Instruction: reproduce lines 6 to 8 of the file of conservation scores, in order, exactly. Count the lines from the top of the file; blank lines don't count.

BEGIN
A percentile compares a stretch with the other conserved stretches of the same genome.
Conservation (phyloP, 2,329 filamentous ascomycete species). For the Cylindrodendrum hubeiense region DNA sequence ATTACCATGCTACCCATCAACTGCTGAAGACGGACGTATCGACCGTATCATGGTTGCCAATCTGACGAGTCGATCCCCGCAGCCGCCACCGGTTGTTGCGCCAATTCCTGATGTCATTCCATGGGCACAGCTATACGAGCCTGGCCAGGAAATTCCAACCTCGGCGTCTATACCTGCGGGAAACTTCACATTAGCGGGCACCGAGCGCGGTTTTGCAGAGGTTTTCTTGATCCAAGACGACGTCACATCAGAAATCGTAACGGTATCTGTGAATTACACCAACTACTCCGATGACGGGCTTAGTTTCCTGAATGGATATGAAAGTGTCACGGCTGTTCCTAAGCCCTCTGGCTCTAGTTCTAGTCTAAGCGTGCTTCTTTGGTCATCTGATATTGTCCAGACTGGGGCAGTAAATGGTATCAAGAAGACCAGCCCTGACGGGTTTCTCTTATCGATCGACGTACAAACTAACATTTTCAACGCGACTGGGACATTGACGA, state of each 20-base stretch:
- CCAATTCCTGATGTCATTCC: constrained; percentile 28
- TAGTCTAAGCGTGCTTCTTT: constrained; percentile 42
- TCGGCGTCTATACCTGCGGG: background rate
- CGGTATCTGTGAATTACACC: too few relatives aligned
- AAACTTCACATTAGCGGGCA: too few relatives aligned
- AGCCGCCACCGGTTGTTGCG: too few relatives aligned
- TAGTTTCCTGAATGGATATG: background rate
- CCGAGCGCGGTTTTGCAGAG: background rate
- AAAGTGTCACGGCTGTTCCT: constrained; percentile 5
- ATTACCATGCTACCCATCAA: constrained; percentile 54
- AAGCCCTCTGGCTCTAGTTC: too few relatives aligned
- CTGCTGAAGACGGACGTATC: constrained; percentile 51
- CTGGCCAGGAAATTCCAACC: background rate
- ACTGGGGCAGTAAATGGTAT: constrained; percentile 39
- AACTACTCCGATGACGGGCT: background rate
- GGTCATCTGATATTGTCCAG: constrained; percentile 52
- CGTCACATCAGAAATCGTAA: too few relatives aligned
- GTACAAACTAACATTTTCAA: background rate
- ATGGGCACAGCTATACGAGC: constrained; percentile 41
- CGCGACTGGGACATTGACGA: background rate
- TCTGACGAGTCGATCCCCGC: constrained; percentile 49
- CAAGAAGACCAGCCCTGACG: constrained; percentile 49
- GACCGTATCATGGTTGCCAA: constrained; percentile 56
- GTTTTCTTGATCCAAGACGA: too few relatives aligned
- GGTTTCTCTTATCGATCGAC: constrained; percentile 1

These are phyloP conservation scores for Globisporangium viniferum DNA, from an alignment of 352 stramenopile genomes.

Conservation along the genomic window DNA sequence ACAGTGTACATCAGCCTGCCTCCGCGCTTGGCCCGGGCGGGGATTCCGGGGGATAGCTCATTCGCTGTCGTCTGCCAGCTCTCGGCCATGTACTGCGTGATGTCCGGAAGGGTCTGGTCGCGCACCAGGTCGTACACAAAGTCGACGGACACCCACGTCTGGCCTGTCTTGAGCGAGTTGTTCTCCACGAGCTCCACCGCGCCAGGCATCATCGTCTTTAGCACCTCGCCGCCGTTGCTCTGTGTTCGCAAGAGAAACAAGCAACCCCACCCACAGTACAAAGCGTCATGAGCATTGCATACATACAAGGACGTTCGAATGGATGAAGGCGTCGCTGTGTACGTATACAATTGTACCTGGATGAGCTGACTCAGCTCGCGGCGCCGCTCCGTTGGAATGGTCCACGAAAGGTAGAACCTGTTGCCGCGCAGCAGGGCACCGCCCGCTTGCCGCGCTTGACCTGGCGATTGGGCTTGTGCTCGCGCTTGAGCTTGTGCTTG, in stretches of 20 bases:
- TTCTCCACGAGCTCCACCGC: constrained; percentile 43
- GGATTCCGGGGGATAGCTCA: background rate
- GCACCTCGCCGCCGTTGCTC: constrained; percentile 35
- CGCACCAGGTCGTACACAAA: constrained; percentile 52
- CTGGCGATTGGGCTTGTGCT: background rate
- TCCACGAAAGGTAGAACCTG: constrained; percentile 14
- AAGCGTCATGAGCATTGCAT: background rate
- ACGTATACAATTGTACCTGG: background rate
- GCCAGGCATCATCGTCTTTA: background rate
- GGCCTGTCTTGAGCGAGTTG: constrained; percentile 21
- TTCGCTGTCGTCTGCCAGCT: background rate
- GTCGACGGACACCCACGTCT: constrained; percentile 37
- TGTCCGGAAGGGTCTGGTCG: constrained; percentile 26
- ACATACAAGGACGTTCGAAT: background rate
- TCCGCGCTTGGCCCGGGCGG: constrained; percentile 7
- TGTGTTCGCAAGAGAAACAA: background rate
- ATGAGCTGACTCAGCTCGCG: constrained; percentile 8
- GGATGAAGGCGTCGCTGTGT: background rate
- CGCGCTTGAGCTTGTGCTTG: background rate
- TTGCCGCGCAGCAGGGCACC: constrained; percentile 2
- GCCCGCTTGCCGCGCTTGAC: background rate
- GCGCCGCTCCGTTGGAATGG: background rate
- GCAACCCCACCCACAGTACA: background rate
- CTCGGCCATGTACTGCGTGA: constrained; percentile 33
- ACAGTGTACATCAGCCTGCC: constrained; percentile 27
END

- CGGTATCTGTGAATTACACC: too few relatives aligned
- AAACTTCACATTAGCGGGCA: too few relatives aligned
- AGCCGCCACCGGTTGTTGCG: too few relatives aligned